What Does Burke Smoke?
"I thought you would have wanted one of your cigarettes by now,"
the voice said, like he had all the time in the world. "By the way,
purely as a matter of interest,what brand did Wesley smoke?"
"Dukes," I told him. "Same as me."
"Dukes? I am not familiar with—"
"New York has a humongous tax on smokes," I said. "Lots of states
do. Contraband creates opportunity. There's major traffic in bringing
them up from North Carolina. Tobacco country. 'Dukes,' get it? You
buy them from a wholesale jobber down there, truck them up here, sell
them for fifty-percent retail, and everybody scores. Doesn't matter
what the brand name is—Dukes is what they call smuggled smokes.
Me, I smoke whatever's on the truck that month, understand?"
"Certainly. Nothing in your profile indicates a connoisseur's taste,
even in something so mundane."
—excerpted from Choice of Evil by Andrew Vachss
© 1999 Andrew Vachss. All rights reserved.
A Cigarette for 75 Cents, 2 for $1: The Brisk, Shady Sale of 'Loosies'
by Joseph Goldstein
Published in New York Times, April 05, 2011
By 8:30 a.m., amid the procession of sleepy-eyed office workers and addicts from the nearby methadone clinic, Lonnie Loosie plants himself in the middle of the sidewalk on Eighth Avenue in Midtown. Addressing no one in particular, he calls out his one-size-fits-all greeting: "Newports, Newports, packs and loosies."
Rarely does a minute go by without a customer stopping just long enough to pass a dollar bill to Lonnie Loosie, known to the police by his given name, Lonnie Warner, 50. They clench the two "loosies" — as single cigarettes are called — that he thrusts back in return.
Soon Mr. Warner's two partners, both younger men, arrive for the day and fan out along the same block. By midmorning, the block to the south is occupied by Carlton, who sells loosies, as does Carlton's younger brother, Norman, 54.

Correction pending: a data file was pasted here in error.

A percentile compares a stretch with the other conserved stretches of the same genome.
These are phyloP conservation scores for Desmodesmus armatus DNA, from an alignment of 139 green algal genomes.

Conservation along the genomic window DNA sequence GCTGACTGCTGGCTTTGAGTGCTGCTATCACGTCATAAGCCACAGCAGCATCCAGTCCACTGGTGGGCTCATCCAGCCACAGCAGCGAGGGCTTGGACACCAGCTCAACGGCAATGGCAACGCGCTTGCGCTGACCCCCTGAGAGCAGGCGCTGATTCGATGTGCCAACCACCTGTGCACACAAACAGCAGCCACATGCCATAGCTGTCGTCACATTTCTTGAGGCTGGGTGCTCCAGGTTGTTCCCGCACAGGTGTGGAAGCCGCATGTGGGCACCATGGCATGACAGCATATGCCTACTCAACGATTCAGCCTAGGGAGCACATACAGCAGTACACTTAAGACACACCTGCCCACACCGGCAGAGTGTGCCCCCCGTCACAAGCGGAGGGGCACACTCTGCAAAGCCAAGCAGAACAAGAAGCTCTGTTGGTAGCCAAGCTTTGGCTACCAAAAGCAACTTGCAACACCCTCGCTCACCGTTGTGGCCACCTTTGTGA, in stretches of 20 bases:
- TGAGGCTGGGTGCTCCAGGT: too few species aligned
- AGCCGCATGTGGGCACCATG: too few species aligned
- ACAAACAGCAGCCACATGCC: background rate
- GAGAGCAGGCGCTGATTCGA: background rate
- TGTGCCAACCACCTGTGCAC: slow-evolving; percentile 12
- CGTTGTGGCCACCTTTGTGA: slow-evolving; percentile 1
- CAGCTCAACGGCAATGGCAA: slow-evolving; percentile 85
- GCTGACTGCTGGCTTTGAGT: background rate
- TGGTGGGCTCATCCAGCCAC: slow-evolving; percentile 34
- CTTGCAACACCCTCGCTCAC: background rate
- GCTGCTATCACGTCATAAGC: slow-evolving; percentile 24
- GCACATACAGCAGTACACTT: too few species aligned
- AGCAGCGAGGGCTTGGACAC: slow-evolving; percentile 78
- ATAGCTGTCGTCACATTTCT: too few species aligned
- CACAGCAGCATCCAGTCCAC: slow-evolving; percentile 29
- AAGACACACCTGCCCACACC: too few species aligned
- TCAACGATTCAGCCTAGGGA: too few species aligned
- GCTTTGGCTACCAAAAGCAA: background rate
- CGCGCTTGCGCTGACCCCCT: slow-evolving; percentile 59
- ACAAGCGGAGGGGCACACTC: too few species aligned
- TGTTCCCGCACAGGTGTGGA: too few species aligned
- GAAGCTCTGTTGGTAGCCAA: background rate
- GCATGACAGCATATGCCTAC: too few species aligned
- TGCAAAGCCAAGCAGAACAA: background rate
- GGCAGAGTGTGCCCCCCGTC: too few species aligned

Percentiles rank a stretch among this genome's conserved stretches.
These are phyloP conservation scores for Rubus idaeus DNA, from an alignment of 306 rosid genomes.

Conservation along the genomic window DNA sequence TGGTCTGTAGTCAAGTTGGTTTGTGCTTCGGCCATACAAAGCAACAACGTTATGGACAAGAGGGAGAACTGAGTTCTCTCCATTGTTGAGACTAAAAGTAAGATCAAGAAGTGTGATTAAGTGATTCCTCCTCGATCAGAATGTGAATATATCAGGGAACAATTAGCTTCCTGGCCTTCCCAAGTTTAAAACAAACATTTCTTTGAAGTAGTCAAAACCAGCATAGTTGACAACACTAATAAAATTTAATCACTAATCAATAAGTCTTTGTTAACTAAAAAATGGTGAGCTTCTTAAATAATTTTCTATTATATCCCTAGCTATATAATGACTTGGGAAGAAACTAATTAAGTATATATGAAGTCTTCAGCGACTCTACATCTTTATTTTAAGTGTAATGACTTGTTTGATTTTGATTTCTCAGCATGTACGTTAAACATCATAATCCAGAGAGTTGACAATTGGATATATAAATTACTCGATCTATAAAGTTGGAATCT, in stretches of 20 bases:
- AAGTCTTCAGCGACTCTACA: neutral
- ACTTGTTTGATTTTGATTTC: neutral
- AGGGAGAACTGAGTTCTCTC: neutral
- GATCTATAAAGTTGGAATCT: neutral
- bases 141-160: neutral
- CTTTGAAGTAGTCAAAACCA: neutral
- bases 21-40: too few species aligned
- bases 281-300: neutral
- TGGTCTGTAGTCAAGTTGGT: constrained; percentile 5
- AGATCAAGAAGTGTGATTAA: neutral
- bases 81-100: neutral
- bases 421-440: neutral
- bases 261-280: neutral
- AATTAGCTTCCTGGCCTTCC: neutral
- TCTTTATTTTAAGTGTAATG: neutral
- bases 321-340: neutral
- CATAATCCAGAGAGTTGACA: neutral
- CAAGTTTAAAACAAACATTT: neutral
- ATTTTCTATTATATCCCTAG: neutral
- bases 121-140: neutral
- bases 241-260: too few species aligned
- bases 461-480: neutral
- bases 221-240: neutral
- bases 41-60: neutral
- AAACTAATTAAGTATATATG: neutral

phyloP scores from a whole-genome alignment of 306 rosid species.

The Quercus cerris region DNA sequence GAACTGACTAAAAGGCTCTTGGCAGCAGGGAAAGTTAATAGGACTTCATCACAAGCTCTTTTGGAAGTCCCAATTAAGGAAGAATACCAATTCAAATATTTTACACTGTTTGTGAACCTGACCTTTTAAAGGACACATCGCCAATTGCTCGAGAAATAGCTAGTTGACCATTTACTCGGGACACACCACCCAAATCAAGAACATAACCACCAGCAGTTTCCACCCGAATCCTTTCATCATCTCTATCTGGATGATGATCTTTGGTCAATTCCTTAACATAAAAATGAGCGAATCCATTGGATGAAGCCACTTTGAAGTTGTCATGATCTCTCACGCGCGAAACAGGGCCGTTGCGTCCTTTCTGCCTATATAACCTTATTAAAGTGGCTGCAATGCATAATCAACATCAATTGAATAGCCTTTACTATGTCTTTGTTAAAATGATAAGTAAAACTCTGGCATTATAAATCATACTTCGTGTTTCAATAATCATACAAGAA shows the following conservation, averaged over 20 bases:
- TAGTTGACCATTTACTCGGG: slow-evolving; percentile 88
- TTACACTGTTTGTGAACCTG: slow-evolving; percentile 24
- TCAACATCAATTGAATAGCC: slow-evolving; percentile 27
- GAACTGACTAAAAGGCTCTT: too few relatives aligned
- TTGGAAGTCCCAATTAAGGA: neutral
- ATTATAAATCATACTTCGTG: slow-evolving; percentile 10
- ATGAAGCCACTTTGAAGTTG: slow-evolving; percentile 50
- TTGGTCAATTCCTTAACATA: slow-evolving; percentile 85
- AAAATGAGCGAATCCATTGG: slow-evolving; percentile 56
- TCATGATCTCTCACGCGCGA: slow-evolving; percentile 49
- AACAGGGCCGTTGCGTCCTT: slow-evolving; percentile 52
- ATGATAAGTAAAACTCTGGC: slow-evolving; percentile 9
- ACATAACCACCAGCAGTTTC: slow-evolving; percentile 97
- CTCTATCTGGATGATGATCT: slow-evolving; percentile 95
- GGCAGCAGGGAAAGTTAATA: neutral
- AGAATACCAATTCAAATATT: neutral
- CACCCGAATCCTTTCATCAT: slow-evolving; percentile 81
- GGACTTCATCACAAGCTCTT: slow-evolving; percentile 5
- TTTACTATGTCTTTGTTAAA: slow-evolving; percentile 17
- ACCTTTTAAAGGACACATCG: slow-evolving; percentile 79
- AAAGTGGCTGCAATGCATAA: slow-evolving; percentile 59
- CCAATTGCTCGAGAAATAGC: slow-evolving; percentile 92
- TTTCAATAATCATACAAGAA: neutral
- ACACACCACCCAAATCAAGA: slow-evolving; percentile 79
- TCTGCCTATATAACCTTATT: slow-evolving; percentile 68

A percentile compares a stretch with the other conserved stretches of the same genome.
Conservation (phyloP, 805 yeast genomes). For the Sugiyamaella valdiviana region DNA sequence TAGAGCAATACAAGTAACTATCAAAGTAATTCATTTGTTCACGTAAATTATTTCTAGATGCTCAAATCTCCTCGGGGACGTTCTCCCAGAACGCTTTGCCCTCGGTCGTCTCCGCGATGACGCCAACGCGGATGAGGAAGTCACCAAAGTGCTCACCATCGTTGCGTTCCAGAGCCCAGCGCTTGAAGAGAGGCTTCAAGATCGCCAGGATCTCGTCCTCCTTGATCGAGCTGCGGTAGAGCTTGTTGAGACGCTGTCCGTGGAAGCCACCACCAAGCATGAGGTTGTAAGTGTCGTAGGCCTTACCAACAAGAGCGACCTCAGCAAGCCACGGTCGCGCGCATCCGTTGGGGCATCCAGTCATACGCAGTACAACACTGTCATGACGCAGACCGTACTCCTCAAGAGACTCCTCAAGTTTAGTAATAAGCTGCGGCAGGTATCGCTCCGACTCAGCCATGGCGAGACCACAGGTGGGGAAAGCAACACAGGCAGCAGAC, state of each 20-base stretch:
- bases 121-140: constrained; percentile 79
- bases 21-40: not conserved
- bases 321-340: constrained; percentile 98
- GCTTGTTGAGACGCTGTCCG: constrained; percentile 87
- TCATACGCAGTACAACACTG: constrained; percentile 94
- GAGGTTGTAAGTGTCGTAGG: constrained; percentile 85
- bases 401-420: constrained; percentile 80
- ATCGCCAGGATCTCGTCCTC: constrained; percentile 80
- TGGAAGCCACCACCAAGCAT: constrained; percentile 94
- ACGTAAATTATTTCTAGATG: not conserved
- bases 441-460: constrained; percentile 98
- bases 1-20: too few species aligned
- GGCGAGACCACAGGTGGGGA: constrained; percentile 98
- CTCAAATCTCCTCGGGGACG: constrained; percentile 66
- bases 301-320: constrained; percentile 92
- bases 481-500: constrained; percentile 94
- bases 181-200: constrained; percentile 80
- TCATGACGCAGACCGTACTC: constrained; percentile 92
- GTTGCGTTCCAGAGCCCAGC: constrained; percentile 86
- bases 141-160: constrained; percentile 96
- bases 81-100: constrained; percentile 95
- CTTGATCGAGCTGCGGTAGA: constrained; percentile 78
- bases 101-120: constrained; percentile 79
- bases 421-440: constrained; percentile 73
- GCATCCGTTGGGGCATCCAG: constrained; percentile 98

A few blocks north, another man sells cigarettes near a check-cashing storefront. Add to these a few roving vendors who poach territory when they can.
Itinerant cigarette vendors have long been a fixture in some parts of the city, like bodegas that sell individual cigarettes in violation of state law. But with cigarette prices up and the number of smoke-friendly places down, the black market for loosies is now thriving on the streets.
The administration of Mayor Michael R. Bloomberg has outlawed smoking in restaurants, bars and playgrounds, and outside hospital entrances. Even city parks, beaches and pedestrian plazas are now off limits to smokers. Then there have been successive rounds of taxes — the most recent one, a $1.60 rise in the state tax in July — that raised the price of a pack of cigarettes to $12.50 at many Midtown newsstands.
"The tax went up, and we started selling 10 times as much," Mr. Warner said. "Bloomberg thinks he's stopping people from smoking. He's just turning them onto loosies."
Mr. Warner and his partners patrol the east side of Eighth Avenue, from 35th to 36th Street. He started out on Seventh Avenue, but eventually moved a block west, in front of Staples at 35th. "You look for the crowd," he said.
Mr. Warner said he believed that the official price was above what many people were willing or able to pay. As evidence, he noted that his customers included office workers from as far south as 32nd Street and as far north as 40th Street — people with good-paying jobs, as far as he can discern.
Mr. Warner said he bought his cigarettes — almost always Newports — for a bit over $50 a carton from smugglers who get them in states like Virginia, where the state tax is well under a dollar a pack. He then resells them for 75 cents each, two for $1 or $8 for a pack ($7 for friends).
Mr. Warner said he and each of his two partners took home $120 to $150 a day, profit made from selling about 2,000 cigarettes, mostly two at a time. Each transaction is a misdemeanor offense.